If this is you, embrace saying no. Learn it. Say it over and over. No. No! NO! NOO!!!!!! Always feel free to give a book away if you’re in the mood or even buy a copy of the book for the book moocher, but don’t let yourself fall for the loaning trap ever, ever again.

I’m sure I missed some stuff. Everyone has different book borrowing experiences, so feel free to chime in with your own in the comments.

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44 Comments Post a comment
  1. Busy … will be back. Looks good though

    Like

    January 24, 2014
  2. Reblogged this on Anakin's reveries in multiverses.

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    January 24, 2014
  3. Well said! I couldn’t agree more with those rules…

    Like

    January 24, 2014
  4. Thanks for the great post. This one will really hit home. I’m one of those people who does not lend books (I also hate lending records — remember them — CDs, or DVDs). I know that seems harsh, but many years of bad outcomes has led me to this. When someone asks to borrow a book I always pull out my wallet and counter with: “Here, let me lend you the money to buy your own copy.” Harsh but effective.

    Like

    January 24, 2014
  5. One of mine would be to only lend mass market paperbacks. This, however, does not apply to all mass market paperbacks. And I would still be releasingit with the assumption that it will not return.

    Like

    January 24, 2014
  6. Reblogged this on Curiosidades na internet.

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    January 24, 2014
  7. Im torn at the moment when it comes to lending books. As a general rule I don’t do it. I wouldn’t borrow books from a person or a library for that matter so I sure as hell am not going to lend them. However, someone lent me their Song of Ice and Fire books and because its taking me FOREVER to get through them I felt maybe I could trust them with mine considering how good nick their books were in. The fact they lived in my house means I could also watch them like a hawk.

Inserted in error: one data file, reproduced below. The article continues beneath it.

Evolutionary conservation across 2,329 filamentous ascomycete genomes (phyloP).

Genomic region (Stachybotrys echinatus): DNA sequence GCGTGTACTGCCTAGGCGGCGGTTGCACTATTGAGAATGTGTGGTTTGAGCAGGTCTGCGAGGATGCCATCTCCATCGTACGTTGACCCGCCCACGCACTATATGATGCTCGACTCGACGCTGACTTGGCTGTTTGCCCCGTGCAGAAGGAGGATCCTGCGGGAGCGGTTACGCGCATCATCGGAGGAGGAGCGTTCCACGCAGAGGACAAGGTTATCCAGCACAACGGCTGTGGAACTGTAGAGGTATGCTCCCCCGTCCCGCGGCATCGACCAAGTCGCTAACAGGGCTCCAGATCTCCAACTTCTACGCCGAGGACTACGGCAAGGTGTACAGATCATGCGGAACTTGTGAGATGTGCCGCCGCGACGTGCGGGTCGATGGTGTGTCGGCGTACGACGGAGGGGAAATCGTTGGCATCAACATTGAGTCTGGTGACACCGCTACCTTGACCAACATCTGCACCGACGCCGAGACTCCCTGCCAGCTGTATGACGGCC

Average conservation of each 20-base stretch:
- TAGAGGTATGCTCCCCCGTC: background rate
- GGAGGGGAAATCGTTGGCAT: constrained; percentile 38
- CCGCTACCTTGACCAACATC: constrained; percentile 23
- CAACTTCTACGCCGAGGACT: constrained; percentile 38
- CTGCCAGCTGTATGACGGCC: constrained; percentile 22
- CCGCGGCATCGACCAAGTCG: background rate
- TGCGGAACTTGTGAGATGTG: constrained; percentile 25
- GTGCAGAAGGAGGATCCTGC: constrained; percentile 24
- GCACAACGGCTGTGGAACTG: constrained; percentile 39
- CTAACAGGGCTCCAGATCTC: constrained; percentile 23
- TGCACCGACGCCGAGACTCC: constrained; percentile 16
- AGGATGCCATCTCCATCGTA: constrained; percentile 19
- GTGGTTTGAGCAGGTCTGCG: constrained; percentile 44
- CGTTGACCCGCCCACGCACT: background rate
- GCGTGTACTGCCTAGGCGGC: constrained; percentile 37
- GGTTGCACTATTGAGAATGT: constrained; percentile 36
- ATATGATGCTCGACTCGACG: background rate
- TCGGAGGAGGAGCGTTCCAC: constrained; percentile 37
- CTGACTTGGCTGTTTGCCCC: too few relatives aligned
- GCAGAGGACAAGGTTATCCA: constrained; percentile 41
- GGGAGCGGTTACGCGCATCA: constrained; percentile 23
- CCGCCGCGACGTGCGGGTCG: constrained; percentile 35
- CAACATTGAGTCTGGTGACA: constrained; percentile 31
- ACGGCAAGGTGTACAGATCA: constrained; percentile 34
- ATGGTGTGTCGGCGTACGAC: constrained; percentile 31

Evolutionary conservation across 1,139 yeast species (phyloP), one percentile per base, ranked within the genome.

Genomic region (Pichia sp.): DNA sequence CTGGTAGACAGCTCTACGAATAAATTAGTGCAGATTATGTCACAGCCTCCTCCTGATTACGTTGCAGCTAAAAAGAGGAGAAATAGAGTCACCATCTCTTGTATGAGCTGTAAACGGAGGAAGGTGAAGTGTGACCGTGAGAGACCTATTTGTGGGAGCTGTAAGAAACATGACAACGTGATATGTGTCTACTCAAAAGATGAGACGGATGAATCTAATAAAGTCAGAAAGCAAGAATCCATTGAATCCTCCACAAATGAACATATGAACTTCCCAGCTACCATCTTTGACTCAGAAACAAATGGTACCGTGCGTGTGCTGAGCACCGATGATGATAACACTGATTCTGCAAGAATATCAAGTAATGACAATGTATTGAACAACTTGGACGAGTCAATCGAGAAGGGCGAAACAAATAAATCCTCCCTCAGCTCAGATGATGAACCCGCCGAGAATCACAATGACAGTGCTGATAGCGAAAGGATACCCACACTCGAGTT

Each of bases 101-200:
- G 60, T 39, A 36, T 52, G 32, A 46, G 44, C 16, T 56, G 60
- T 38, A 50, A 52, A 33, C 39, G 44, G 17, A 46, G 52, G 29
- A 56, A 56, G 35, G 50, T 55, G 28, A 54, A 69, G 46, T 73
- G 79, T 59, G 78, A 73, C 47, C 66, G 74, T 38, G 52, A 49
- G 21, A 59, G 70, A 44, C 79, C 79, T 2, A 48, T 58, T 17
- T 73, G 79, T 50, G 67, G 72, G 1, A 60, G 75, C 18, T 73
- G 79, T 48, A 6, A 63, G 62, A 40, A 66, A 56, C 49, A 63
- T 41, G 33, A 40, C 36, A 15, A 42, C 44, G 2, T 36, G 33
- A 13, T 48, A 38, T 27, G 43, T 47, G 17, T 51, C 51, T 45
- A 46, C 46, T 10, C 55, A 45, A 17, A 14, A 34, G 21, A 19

Things were going great at first, but then they took a 2 month long trip over seas and took at least three of my books with them. When they got back I learnt that they had borrowed out my book to two people I hadn’t even met! And of course because of the travel one came back with indentation scratch marks on the cover, and the other they didn’t even leave the dust jacket behind so it got seriously crinkled. I was so crushed I couldn’t even say anything when they were telling me this and I just put them back on my shelf.

    To this day I don’t know how to bring it up with them that it was a violation of trust to take my books over seas, let hands I don’t know touch them, and and them come back damaged even if it was small.

    Like

    January 24, 2014
  8. I only lend books to people if the book is one I don’t want to read again. I do lend to my daughters, but they always bring them back.

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    January 24, 2014
  9. I find it difficult to lend books to people in fear that they either bend the book back on itself or fold the corners of the pages to use as a bookmark. I actually noticed a friend folds pages that way and she’s just asked to borrow the book I’m reading. Maybe I’ll provide her with a bookmark..

    Like

    January 24, 2014
  10. I’ll only lend mass market paperbacks. And if I get a book back in bad condition, all borrowing priveledges are canceled.

    Like

    January 24, 2014
  11. Reblogged this on Felicia Jane: Writer Extraordinarie and commented:
    Very true. I need to return some of the books I’ve borrowed.

    Like

    January 24, 2014
  12. To lend or not to lend—it’s a difficult line to walk. I want to be generous and share my love for my books, but one of my favorite books disappeared that way. I like your philosophy: lend, but lend cautiously. Thanks for the post!